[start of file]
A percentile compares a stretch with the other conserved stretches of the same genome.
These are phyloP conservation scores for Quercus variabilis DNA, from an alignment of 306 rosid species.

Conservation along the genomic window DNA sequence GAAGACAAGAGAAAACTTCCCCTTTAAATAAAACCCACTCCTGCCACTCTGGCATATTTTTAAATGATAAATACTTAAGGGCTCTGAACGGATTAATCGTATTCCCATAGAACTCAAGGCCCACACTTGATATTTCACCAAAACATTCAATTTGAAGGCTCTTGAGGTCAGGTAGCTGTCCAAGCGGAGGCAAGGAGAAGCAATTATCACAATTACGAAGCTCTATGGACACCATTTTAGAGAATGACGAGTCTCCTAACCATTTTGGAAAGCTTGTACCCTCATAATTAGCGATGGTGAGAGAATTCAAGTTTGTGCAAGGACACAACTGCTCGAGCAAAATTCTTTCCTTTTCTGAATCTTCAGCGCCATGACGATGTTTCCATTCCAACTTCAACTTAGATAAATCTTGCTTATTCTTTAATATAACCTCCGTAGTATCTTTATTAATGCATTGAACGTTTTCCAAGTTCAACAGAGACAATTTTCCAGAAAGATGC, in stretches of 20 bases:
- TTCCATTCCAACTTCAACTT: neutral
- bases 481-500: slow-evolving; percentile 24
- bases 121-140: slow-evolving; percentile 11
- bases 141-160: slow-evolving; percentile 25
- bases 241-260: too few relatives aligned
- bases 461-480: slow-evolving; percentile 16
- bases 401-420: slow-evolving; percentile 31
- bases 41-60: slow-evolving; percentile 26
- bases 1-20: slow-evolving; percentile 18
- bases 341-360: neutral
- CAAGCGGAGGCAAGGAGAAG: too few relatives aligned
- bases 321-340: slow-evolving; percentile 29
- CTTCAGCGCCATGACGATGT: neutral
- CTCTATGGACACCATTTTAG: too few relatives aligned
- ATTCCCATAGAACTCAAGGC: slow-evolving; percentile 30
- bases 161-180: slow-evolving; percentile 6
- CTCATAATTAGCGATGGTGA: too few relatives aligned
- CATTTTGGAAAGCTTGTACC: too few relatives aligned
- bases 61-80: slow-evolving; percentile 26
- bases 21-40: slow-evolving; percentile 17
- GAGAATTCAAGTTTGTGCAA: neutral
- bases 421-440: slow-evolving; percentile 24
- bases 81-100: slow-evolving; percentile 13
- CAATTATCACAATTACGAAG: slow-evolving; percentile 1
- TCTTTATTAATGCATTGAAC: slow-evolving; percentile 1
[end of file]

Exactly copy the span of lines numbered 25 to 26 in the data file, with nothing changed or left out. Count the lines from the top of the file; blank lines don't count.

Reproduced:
- bases 421-440: slow-evolving; percentile 24
- bases 81-100: slow-evolving; percentile 13